Heslep History, Family Crest & Coats of Arms
The lineage of the name Heslep begins with the Anglo-Saxon tribes in Britain. It is a result of when they lived in a valley noted for having many hazel trees. This name belongs to the class of topographic surnames, which were given to people who resided near physical features such as hills, streams, churches, or types of trees. The surname Heslep is derived from the Old English word hæsel and the Old Norse word hesli, which both mean hazel, and from the Old English word hop, which refers to a valley or a hollow between two hills. 
Early Origins of the Heslep family
The surname Heslep was first found in Oxfordshire at Islip, a parish, and formerly a market-town, in the union of Bicester, hundred of Ploughley. "This place, now an inconsiderable village, is remarkable as the birthplace of Edward the Confessor, whose father, Ethelred II, had a palace here." 
Walter de Islip, who died after 1335, was an English-born cleric, statesman and judge. Born at Islip, he rose to become first Chief Baron of the Irish Exchequer
His cousin, Simon Islip, who died in 1366, was Archbishop of Canterbury between 1349 and 1366.
In years later, Yorkshire would prove to be a homestead of the family as John Heslop was listed here in 1414. 
We must look north to Scotland to find the lion's share of the family history. Here, the name literally meant "hazel-hope." Alexander Heselihope held land in Edinburgh in 1425, and William Heslihope, or Heslyhop, appears as rector and vicar of the church of Cortoquhy (or Cortochquhy) in 1429 and 1439. Stephen de Heslyhope, presbyter and notary public of Glasgow in 1446, appears again in 1455 as Stephen Heslop. Archibald Heslihop, "vtherwais callit Schir Suythe," had remission for reset of outlawed Rutherfurds in 1501. Thomas Heslop, "pensionario preposito ecclesie parochialis de Houston," is in record in 1525 (REG., 497). John Hesilhop was a witness in Glasgow in 1555 (Protocols, I), Hobe Heslop was a tenant of the abbot of Kelso in 1567 (Kelso, p. 520), Williame Hessilhoip, reidare at Stow, 1574 (RMR.), and Alexander Hasillip appears in Carsfern parish in 1684."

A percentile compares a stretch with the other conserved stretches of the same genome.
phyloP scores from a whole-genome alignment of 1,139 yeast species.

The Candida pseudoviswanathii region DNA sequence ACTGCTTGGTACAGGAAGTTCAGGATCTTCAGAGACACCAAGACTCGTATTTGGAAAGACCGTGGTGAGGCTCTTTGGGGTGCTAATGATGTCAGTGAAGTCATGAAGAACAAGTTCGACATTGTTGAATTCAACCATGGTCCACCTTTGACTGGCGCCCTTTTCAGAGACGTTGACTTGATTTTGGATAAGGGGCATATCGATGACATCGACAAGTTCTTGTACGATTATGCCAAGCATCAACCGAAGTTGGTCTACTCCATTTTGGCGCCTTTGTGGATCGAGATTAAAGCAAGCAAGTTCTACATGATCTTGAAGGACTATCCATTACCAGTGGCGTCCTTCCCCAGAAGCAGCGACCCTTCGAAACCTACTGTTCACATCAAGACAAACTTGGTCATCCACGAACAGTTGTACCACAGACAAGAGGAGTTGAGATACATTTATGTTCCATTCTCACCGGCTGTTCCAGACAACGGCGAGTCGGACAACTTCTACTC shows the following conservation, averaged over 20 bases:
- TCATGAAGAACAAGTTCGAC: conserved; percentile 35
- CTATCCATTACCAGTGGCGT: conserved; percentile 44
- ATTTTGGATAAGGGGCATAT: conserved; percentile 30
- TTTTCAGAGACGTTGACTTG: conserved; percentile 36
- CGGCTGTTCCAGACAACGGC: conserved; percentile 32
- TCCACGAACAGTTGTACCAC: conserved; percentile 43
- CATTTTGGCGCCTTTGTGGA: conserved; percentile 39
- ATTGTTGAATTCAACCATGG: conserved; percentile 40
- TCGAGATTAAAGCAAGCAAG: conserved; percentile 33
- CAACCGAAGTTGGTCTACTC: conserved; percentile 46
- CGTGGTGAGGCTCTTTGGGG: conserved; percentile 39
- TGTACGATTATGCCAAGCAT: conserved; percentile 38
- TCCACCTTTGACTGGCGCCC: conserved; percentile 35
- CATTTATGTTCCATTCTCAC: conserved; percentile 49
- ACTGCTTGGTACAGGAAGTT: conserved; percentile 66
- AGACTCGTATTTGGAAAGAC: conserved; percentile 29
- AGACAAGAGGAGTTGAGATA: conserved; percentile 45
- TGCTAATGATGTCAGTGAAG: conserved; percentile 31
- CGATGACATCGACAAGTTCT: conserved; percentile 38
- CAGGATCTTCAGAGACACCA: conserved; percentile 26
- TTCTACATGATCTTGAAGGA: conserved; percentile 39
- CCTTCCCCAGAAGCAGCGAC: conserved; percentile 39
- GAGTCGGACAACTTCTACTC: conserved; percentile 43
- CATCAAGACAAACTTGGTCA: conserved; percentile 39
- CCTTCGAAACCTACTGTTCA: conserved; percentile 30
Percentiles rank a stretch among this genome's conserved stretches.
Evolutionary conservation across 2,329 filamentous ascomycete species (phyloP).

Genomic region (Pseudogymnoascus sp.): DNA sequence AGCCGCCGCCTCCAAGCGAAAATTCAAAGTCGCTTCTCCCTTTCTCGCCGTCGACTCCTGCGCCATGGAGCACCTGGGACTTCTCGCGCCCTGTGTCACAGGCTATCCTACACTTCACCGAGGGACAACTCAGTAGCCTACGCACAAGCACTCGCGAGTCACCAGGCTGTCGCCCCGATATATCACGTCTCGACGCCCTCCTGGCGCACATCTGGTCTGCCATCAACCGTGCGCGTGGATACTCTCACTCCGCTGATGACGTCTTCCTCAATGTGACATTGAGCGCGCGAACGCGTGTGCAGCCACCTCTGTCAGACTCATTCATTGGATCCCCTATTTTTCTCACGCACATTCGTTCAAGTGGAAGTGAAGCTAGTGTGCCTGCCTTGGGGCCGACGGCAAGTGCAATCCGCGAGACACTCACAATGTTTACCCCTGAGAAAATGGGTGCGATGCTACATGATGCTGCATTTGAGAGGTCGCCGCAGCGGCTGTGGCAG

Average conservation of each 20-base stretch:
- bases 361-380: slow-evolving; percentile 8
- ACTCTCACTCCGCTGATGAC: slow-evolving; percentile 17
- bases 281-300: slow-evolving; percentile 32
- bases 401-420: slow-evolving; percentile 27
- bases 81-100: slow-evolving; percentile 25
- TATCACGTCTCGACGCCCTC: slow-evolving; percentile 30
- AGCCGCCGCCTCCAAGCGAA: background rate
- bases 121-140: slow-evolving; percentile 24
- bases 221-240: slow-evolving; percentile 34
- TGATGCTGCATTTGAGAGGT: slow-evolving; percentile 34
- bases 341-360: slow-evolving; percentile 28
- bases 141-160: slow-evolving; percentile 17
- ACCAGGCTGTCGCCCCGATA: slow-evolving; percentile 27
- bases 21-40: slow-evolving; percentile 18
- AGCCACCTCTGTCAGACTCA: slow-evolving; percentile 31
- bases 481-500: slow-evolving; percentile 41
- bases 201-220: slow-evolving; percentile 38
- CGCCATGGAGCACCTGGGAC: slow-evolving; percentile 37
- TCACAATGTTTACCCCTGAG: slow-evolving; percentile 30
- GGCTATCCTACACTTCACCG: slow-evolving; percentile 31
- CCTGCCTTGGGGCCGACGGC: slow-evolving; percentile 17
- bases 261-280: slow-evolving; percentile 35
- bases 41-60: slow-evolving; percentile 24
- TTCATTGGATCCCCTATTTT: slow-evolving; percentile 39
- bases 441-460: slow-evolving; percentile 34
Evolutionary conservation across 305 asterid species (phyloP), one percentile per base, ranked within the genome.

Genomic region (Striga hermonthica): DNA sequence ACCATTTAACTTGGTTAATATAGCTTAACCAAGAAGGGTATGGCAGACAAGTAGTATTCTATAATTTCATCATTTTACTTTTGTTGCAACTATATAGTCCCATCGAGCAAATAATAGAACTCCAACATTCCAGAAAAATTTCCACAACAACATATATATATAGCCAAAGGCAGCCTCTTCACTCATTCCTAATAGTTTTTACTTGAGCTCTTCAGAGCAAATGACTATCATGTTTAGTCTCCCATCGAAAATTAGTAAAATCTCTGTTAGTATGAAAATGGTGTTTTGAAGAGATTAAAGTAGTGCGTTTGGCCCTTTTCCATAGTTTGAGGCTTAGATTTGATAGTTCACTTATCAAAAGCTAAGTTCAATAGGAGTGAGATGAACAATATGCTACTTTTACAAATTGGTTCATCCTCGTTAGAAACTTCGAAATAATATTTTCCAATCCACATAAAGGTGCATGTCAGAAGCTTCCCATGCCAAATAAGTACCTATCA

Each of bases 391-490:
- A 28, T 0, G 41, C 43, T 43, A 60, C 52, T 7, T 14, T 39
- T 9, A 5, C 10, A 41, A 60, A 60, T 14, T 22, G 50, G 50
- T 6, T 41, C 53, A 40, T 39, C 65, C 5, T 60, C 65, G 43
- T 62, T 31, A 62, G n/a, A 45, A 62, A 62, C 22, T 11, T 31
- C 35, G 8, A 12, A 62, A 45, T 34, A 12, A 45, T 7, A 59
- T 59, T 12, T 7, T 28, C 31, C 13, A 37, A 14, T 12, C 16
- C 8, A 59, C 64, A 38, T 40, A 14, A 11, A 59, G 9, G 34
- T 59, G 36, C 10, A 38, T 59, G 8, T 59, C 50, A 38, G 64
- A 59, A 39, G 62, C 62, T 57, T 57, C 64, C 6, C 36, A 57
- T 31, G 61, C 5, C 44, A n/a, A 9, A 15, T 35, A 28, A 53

At about this time, "Heslop was the name of several proprietors in the Hexham division in the 17th century; the name is still numerous in the Hexham district." 
Early History of the Heslep family
This web page shows only a small excerpt of our Heslep research. Another 101 words (7 lines of text) covering the years 1180, 1455, 1366, 1464, 1532, 1480, 1498, 1500, 1503 and 1498 are included under the topic Early Heslep History in all our PDF Extended History products and printed products wherever possible.
Heslep Spelling Variations
Only recently has spelling become standardized in the English language. As the English language evolved in the Middle Ages, the spelling of names changed also. The name Heslep has undergone many spelling variations, including Heaslip, Hislop, Haslop, Haslip, Heslep, Hyslop and many more.
Early Notables of the Heslep family (pre 1700)